Featuring a series of allegories, in the midst of abundant fauna and lush flora, this “stone tapestry” measuring 1,130 m2 exalts colonial wealth. It was produced in under 2 years by Alfred Auguste Janniot, a sculptor specialised in monumental decors, and was intended as an illustration of the economic contributions made by the colonies to metropolitan France.
A technical feat
Between 1929 and 1931, for the Palais des Colonies, Alfred Janniot – assisted by his collaborators Gabriel Forestier and Charles Barberis and 30 specialist workers – achieved a true technical feat in scarcely two years, by sculpting this bas-relief with a surface area of 1,130 m², a height of 13 metres and a length of 90 metres. Described as the world’s biggest bas-relief, it covers the entire façade of the Palais de la Porte Dorée.
To create this monumental work, Alfred Janniot called on the classic techniques of sculpture. Starting from sketches, he and his collaborators first modelled fragments of the bas-relief in half-size from clay in his workshop, based on live models. The clay reliefs were then cast in plaster. Lastly, these plaster castings enabled blocks of Poitou stone 10 cm thick to be cut straight from the façade of the Palais.
The bas-relief adopts its author’s codes of classic culture: there is no perspective, all the silhouettes, placed on a vertical plane, are on the same scale, and the architect of the Palais, Albert Laprade, thus referred to a “stone tapestry”. Note that, as in ancient tapestries, the characters’ feet are not visible, except for the ones at the bottom, to avoid giving an impression that they are floating. The entire composition was sculpted so as to leave no empty space. The sculpted characters are all larger than life so as to be easily visible from the forecourt at the foot of the Palais.
A classic and allegorical inspiration
Just as Christ was majestically sculpted in the centre of the tympanum of Roman and Gothic cathedrals in the past, the central figure in the bas-relief symbolises Abundance, adopting an aloof posture, making it a deity. It is leaning against a powerful ox, symbol of strength and wealth, and framed by two trees loaded with symbols: on the left, an olive tree representing peace and, on the right, an oak tree representing freedom, with each of these two words written in a speech bubble.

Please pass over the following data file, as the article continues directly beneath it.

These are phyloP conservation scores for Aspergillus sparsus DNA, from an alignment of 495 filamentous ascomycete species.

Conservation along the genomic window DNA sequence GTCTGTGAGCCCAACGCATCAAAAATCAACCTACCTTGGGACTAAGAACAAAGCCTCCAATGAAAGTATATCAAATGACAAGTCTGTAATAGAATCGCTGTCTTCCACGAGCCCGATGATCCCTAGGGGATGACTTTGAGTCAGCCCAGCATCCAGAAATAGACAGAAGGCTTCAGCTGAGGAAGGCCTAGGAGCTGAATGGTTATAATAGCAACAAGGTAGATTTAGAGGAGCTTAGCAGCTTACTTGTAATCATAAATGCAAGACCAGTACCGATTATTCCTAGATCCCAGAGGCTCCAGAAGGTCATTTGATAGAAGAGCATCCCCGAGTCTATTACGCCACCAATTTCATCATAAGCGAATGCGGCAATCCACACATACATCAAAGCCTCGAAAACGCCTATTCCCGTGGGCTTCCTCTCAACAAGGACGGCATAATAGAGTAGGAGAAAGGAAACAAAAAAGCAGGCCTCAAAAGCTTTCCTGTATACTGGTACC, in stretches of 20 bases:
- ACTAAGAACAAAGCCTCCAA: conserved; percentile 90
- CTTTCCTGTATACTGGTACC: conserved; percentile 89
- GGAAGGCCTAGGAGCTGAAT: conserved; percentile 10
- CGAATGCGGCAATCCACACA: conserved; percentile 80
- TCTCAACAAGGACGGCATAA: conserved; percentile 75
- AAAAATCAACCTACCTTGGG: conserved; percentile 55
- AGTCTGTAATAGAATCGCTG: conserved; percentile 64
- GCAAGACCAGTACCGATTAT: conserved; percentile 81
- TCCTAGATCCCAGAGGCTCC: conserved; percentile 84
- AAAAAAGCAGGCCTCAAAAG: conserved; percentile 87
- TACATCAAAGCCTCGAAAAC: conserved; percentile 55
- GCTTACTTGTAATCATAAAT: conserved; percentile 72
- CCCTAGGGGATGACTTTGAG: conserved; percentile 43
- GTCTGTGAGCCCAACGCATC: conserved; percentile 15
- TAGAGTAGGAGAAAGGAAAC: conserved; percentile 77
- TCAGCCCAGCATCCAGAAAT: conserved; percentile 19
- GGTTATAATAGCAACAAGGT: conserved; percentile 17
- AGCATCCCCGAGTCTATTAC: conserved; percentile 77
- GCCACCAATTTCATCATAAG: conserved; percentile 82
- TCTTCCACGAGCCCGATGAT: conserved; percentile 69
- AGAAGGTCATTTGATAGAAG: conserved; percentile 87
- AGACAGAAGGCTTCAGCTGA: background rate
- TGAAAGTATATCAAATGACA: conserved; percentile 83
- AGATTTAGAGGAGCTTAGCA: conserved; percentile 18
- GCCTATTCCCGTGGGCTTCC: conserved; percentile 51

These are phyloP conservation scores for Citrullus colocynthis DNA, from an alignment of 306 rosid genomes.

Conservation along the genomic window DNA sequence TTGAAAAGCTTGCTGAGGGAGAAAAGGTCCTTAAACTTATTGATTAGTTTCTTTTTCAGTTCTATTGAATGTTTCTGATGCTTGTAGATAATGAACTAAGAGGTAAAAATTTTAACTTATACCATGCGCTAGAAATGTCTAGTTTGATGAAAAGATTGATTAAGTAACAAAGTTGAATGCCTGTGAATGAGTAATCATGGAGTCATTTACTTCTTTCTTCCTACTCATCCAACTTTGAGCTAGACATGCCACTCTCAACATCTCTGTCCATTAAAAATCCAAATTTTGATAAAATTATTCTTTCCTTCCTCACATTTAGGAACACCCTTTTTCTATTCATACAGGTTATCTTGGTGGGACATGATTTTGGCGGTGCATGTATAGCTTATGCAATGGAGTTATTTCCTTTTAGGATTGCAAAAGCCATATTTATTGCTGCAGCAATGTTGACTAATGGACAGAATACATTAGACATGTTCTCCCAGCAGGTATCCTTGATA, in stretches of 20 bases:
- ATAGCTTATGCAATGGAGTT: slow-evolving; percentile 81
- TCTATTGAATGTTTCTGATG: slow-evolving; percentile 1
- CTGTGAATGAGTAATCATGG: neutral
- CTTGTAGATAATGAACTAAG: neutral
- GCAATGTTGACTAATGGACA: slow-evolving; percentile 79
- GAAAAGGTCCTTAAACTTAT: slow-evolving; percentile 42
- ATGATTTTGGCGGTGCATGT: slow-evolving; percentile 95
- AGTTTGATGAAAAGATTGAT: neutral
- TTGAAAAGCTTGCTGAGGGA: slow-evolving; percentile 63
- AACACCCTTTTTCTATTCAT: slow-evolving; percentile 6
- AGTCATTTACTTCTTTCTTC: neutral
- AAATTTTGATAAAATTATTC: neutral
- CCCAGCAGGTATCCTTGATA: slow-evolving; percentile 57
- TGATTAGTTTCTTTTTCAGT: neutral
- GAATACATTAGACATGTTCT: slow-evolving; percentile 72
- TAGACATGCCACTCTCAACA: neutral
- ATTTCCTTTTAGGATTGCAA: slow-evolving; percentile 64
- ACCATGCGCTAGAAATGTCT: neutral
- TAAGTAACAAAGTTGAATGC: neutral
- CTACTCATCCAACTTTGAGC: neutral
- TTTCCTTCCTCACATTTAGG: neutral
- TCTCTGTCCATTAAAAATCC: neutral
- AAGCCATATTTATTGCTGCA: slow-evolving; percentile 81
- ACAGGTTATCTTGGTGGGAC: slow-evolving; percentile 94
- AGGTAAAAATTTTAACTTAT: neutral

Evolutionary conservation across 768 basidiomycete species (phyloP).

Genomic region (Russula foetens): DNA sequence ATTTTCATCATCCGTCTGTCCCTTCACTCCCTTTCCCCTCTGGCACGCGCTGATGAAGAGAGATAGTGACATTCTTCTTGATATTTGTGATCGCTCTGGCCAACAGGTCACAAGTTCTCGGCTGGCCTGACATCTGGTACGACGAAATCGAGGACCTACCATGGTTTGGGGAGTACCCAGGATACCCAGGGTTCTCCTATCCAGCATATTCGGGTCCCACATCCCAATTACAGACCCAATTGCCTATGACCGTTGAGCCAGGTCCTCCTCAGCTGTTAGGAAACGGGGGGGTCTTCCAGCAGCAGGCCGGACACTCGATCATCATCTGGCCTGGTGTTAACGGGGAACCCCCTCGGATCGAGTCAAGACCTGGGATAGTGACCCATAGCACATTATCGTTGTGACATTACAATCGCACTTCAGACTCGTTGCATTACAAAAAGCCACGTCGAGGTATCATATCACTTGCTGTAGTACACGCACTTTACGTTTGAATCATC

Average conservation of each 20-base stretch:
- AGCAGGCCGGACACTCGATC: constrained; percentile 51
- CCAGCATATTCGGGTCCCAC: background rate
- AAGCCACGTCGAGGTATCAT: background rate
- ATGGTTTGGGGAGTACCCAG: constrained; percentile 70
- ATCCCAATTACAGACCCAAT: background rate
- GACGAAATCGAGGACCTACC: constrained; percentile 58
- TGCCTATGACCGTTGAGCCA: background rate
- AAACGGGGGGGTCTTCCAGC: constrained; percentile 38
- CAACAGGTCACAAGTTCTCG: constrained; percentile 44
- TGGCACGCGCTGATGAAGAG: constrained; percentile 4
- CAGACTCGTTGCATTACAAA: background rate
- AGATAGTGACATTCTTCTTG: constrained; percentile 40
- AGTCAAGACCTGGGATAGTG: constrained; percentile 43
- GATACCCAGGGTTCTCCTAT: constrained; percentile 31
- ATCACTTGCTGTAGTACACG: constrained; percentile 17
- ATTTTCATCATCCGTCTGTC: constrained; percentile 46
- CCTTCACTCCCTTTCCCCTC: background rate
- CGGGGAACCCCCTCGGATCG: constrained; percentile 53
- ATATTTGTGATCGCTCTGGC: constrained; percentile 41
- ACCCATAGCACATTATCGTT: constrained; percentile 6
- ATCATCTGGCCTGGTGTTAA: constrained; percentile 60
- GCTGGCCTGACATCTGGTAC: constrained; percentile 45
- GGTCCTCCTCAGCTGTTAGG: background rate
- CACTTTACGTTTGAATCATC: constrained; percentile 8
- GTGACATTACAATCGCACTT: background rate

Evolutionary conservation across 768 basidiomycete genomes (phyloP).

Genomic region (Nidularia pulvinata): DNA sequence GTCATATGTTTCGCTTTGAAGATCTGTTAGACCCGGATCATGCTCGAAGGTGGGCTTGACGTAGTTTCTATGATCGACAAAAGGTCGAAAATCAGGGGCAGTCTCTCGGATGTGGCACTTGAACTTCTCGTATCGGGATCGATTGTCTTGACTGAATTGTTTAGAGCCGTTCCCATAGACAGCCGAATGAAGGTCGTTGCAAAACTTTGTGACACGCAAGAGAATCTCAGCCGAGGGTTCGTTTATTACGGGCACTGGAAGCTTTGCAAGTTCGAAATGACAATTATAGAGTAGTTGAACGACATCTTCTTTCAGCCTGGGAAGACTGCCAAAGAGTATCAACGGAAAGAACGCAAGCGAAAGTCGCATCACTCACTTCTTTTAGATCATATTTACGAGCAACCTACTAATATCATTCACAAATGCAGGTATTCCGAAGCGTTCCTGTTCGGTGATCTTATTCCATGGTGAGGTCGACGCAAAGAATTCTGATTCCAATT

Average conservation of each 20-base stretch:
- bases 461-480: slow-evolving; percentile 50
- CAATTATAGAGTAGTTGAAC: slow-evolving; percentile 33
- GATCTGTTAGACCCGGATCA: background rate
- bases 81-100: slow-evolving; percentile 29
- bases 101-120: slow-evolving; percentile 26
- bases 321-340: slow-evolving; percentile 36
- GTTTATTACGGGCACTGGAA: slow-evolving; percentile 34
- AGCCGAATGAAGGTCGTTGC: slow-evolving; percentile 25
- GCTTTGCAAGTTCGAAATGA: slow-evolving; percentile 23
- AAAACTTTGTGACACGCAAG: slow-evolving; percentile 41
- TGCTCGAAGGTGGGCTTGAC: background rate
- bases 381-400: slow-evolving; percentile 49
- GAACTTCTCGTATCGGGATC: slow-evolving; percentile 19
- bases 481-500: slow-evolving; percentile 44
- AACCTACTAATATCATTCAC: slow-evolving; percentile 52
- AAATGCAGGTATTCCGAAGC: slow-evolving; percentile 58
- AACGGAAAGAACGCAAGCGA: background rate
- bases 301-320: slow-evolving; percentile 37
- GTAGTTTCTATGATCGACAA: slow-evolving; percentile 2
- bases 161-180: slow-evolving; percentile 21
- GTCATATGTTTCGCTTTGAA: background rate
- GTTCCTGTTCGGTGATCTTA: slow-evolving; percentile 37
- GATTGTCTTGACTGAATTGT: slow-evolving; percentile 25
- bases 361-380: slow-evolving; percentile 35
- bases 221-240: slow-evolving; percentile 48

The figure of Abundance overlooks the ancient deities: Apollo with his horses and the two mythological allegories representing fertility and abundance: the goddess of the harvest, Ceres, adorned with ears of wheat, and the goddess Pomona, adorned with fruits.
The area around the large entrance door features allegories of the big French ports where merchandise is arriving from the colonies, identified by their coats of arms: Marseille, with its symbolic monuments and the Mediterranean; Bordeaux with its caravels and the Garonne; Le Havre, with its ocean liners and cranes. Lastly, Paris is symbolised by its “air port”, in other words Le Bourget airport, represented by an airplane.
The treatment of the nude, the central figure in western sculpture, from the beautiful ideal of classic Antiquity to the medieval Christ suffering on the Cross, reveals the influence of Janniot’s classic culture: the bodies are draped in ancient style, especially the dozen European figures, male and female, half-naked in the central part, revealing “conventional” muscular perfection.
Realistic representations with ethnographic accuracy
Alongside these classic references however, the illustrations of 157 human figures on the bas-relief were produced in a realistic style.
The bodies are magnified and sculpted in all their materiality: veins show under the skin of the forearms, the muscles are prominent under the skin of the back, and the facial features are identifiable, like the scarred faces of the hippopotamus hunters.